March 24, 2006
World Water Dayâ€”everydayAt Starbucks earlier this week I saw the a bin of water bottles banded with blue labels, “World Water Day.” Then a release from Lutheran World Relief popped up on my e-mail, with the sober statistic that “more than 1.1 billion people worldwide are without access to safe drinking water—a figure that will likely grow to 3.3 billion by 2025.”
That’s hard to imagine for Chicagoans like me who live on the shore of Lake Michigan. Water, fresh water from “our” lake is literally a huge part of our lives. My morning walk takes me along the lake. We swim in it. We sail on it. We fish from it. We wash our cars. We take long showers. We water our lawns. We drink it.
The LWR report continues: “In many places, entire villages rely on a single well for water for drinking, cooking, personal hygiene, watering livestock. ... Women wake up as early as 1 a.m. to start drawing water so they can collect enough for their daily needs. Water access in some areas is so difficult that young girls are forced to abandon school to help their mothers...”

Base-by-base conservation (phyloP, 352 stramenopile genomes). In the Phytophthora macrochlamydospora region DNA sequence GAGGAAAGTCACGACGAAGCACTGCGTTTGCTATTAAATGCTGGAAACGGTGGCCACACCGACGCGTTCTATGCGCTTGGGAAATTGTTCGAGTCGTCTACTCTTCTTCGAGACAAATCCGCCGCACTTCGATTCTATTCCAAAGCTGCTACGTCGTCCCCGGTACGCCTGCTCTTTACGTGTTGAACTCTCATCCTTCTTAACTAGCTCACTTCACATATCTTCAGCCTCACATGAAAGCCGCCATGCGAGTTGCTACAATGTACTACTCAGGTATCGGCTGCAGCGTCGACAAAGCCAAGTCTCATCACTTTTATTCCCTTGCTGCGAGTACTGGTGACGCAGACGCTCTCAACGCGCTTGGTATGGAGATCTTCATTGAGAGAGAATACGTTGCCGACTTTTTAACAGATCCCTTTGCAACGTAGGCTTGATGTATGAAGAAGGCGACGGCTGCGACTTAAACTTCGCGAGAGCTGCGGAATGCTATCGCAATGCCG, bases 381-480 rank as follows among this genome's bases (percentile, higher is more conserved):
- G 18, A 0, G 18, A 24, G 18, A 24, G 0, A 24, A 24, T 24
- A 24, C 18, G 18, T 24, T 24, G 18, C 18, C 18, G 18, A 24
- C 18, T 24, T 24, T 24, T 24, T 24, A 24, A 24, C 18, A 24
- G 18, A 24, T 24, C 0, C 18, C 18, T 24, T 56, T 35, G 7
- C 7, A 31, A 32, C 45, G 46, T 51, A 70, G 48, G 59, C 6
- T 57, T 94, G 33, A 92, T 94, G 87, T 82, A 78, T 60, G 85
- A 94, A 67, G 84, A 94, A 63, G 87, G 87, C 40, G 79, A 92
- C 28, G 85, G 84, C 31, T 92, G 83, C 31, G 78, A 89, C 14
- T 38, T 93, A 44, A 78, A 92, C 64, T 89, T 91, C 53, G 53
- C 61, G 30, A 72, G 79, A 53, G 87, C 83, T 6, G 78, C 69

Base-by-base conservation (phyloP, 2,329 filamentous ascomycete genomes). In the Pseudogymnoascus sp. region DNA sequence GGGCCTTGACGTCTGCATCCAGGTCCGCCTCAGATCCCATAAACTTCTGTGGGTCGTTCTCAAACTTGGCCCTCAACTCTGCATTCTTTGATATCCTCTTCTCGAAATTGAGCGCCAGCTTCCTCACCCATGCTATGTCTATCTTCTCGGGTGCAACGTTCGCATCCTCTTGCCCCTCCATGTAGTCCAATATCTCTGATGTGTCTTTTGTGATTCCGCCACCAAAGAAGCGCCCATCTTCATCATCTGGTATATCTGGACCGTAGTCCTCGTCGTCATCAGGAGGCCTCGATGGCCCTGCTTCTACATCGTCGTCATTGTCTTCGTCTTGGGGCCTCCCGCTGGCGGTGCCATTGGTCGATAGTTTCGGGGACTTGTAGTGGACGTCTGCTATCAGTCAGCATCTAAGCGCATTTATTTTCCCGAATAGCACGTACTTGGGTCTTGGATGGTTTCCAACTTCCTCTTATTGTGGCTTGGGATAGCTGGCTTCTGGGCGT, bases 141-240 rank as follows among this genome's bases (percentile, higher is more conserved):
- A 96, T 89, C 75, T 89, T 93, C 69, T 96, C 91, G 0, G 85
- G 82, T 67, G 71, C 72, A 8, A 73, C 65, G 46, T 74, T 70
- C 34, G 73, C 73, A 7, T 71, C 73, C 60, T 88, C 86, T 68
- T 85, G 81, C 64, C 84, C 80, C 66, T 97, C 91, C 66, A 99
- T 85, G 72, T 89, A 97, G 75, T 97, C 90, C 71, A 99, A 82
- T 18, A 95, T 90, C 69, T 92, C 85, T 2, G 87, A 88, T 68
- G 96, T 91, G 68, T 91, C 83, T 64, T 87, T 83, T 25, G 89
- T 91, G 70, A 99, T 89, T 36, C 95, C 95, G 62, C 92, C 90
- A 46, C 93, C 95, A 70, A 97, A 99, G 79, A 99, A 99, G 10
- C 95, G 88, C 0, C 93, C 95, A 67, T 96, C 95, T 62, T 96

I’ve been in a village like that, three years ago in Malawi. And I reported about the difference it makes when this village got a water pump, with materials and expertise provided by Lutheran development staff but the labor by the villagers themselves. It not only lessens the women’s toil but clean water cuts down on much sickness.
World Water Day—March 22 each year—grew out of the 1992 United Nations Conference on Environment and Development. Just last month the World Council of Churches urged members and ecumenical partners “to work together to preserve and protect water resources against over-consumption and pollution” and issued a statement that defined water as an “integral part of the right to life.” But one denied to many.
So the observance is “over” for this year. But can we let that be? Shouldn’t every day be a water day for our thirsty world?